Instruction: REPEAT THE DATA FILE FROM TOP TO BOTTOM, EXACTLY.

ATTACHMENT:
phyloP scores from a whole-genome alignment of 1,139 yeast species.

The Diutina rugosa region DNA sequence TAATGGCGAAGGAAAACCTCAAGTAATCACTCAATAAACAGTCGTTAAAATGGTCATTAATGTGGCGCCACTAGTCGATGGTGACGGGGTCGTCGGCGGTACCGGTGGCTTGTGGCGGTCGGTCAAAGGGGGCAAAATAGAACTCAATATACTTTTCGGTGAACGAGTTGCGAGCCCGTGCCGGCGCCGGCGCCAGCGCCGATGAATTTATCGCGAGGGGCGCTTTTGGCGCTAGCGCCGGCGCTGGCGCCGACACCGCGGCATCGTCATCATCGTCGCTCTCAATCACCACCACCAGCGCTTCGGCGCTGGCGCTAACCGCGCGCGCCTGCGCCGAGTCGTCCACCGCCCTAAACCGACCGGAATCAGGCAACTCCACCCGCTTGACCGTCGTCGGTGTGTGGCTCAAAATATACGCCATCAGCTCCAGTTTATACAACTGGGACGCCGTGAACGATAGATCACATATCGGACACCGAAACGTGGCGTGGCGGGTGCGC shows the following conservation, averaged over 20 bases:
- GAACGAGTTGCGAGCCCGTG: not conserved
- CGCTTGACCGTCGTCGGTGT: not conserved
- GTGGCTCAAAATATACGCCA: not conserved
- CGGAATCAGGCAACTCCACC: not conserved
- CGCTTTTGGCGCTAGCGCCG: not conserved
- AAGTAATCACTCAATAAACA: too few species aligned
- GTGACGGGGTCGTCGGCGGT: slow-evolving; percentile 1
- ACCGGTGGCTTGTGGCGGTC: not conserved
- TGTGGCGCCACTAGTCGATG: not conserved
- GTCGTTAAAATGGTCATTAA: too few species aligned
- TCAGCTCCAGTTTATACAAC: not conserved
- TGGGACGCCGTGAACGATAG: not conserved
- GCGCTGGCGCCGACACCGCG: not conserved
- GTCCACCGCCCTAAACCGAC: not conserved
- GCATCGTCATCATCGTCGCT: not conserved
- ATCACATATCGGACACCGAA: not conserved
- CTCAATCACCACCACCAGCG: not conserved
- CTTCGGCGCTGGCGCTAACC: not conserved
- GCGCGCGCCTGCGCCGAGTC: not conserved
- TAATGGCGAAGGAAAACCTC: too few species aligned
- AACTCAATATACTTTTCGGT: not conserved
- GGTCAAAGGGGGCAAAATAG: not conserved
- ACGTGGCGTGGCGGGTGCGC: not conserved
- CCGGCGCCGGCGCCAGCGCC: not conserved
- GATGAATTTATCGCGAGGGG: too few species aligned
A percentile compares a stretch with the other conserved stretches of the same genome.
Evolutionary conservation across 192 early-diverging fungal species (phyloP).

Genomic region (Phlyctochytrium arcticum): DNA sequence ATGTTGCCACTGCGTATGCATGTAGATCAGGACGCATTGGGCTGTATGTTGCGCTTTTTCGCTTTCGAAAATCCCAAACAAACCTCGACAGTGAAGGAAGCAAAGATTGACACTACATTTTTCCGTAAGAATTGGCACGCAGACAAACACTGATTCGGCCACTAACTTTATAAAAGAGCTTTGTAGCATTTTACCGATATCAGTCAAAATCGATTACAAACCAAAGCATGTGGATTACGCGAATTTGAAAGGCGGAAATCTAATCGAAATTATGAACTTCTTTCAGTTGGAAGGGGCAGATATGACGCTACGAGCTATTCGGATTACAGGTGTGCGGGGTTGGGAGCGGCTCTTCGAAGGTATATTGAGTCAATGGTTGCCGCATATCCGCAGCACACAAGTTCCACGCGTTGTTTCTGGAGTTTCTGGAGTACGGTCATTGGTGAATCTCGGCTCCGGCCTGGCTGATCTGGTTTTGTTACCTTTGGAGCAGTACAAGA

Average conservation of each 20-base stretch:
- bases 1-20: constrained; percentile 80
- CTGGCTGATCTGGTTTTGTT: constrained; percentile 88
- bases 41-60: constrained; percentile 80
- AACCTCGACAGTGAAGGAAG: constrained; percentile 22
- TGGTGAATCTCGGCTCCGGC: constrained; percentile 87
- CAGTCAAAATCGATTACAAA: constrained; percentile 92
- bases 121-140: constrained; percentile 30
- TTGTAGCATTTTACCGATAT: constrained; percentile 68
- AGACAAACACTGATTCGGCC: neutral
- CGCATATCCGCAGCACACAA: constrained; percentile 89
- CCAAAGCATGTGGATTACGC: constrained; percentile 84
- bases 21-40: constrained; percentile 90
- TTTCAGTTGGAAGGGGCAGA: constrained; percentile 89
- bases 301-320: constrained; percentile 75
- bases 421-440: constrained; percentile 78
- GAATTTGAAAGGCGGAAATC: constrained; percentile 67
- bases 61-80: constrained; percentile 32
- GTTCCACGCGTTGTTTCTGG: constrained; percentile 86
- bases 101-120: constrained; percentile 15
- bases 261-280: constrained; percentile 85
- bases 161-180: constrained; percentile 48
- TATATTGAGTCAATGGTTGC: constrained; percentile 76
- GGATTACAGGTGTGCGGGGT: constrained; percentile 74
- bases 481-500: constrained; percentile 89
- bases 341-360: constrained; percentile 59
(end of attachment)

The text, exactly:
phyloP scores from a whole-genome alignment of 1,139 yeast species.

The Diutina rugosa region DNA sequence TAATGGCGAAGGAAAACCTCAAGTAATCACTCAATAAACAGTCGTTAAAATGGTCATTAATGTGGCGCCACTAGTCGATGGTGACGGGGTCGTCGGCGGTACCGGTGGCTTGTGGCGGTCGGTCAAAGGGGGCAAAATAGAACTCAATATACTTTTCGGTGAACGAGTTGCGAGCCCGTGCCGGCGCCGGCGCCAGCGCCGATGAATTTATCGCGAGGGGCGCTTTTGGCGCTAGCGCCGGCGCTGGCGCCGACACCGCGGCATCGTCATCATCGTCGCTCTCAATCACCACCACCAGCGCTTCGGCGCTGGCGCTAACCGCGCGCGCCTGCGCCGAGTCGTCCACCGCCCTAAACCGACCGGAATCAGGCAACTCCACCCGCTTGACCGTCGTCGGTGTGTGGCTCAAAATATACGCCATCAGCTCCAGTTTATACAACTGGGACGCCGTGAACGATAGATCACATATCGGACACCGAAACGTGGCGTGGCGGGTGCGC shows the following conservation, averaged over 20 bases:
- GAACGAGTTGCGAGCCCGTG: not conserved
- CGCTTGACCGTCGTCGGTGT: not conserved
- GTGGCTCAAAATATACGCCA: not conserved
- CGGAATCAGGCAACTCCACC: not conserved
- CGCTTTTGGCGCTAGCGCCG: not conserved
- AAGTAATCACTCAATAAACA: too few species aligned
- GTGACGGGGTCGTCGGCGGT: slow-evolving; percentile 1
- ACCGGTGGCTTGTGGCGGTC: not conserved
- TGTGGCGCCACTAGTCGATG: not conserved
- GTCGTTAAAATGGTCATTAA: too few species aligned
- TCAGCTCCAGTTTATACAAC: not conserved
- TGGGACGCCGTGAACGATAG: not conserved
- GCGCTGGCGCCGACACCGCG: not conserved
- GTCCACCGCCCTAAACCGAC: not conserved
- GCATCGTCATCATCGTCGCT: not conserved
- ATCACATATCGGACACCGAA: not conserved
- CTCAATCACCACCACCAGCG: not conserved
- CTTCGGCGCTGGCGCTAACC: not conserved
- GCGCGCGCCTGCGCCGAGTC: not conserved
- TAATGGCGAAGGAAAACCTC: too few species aligned
- AACTCAATATACTTTTCGGT: not conserved
- GGTCAAAGGGGGCAAAATAG: not conserved
- ACGTGGCGTGGCGGGTGCGC: not conserved
- CCGGCGCCGGCGCCAGCGCC: not conserved
- GATGAATTTATCGCGAGGGG: too few species aligned
A percentile compares a stretch with the other conserved stretches of the same genome.
Evolutionary conservation across 192 early-diverging fungal species (phyloP).

Genomic region (Phlyctochytrium arcticum): DNA sequence ATGTTGCCACTGCGTATGCATGTAGATCAGGACGCATTGGGCTGTATGTTGCGCTTTTTCGCTTTCGAAAATCCCAAACAAACCTCGACAGTGAAGGAAGCAAAGATTGACACTACATTTTTCCGTAAGAATTGGCACGCAGACAAACACTGATTCGGCCACTAACTTTATAAAAGAGCTTTGTAGCATTTTACCGATATCAGTCAAAATCGATTACAAACCAAAGCATGTGGATTACGCGAATTTGAAAGGCGGAAATCTAATCGAAATTATGAACTTCTTTCAGTTGGAAGGGGCAGATATGACGCTACGAGCTATTCGGATTACAGGTGTGCGGGGTTGGGAGCGGCTCTTCGAAGGTATATTGAGTCAATGGTTGCCGCATATCCGCAGCACACAAGTTCCACGCGTTGTTTCTGGAGTTTCTGGAGTACGGTCATTGGTGAATCTCGGCTCCGGCCTGGCTGATCTGGTTTTGTTACCTTTGGAGCAGTACAAGA

Average conservation of each 20-base stretch:
- bases 1-20: constrained; percentile 80
- CTGGCTGATCTGGTTTTGTT: constrained; percentile 88
- bases 41-60: constrained; percentile 80
- AACCTCGACAGTGAAGGAAG: constrained; percentile 22
- TGGTGAATCTCGGCTCCGGC: constrained; percentile 87
- CAGTCAAAATCGATTACAAA: constrained; percentile 92
- bases 121-140: constrained; percentile 30
- TTGTAGCATTTTACCGATAT: constrained; percentile 68
- AGACAAACACTGATTCGGCC: neutral
- CGCATATCCGCAGCACACAA: constrained; percentile 89
- CCAAAGCATGTGGATTACGC: constrained; percentile 84
- bases 21-40: constrained; percentile 90
- TTTCAGTTGGAAGGGGCAGA: constrained; percentile 89
- bases 301-320: constrained; percentile 75
- bases 421-440: constrained; percentile 78
- GAATTTGAAAGGCGGAAATC: constrained; percentile 67
- bases 61-80: constrained; percentile 32
- GTTCCACGCGTTGTTTCTGG: constrained; percentile 86
- bases 101-120: constrained; percentile 15
- bases 261-280: constrained; percentile 85
- bases 161-180: constrained; percentile 48
- TATATTGAGTCAATGGTTGC: constrained; percentile 76
- GGATTACAGGTGTGCGGGGT: constrained; percentile 74
- bases 481-500: constrained; percentile 89
- bases 341-360: constrained; percentile 59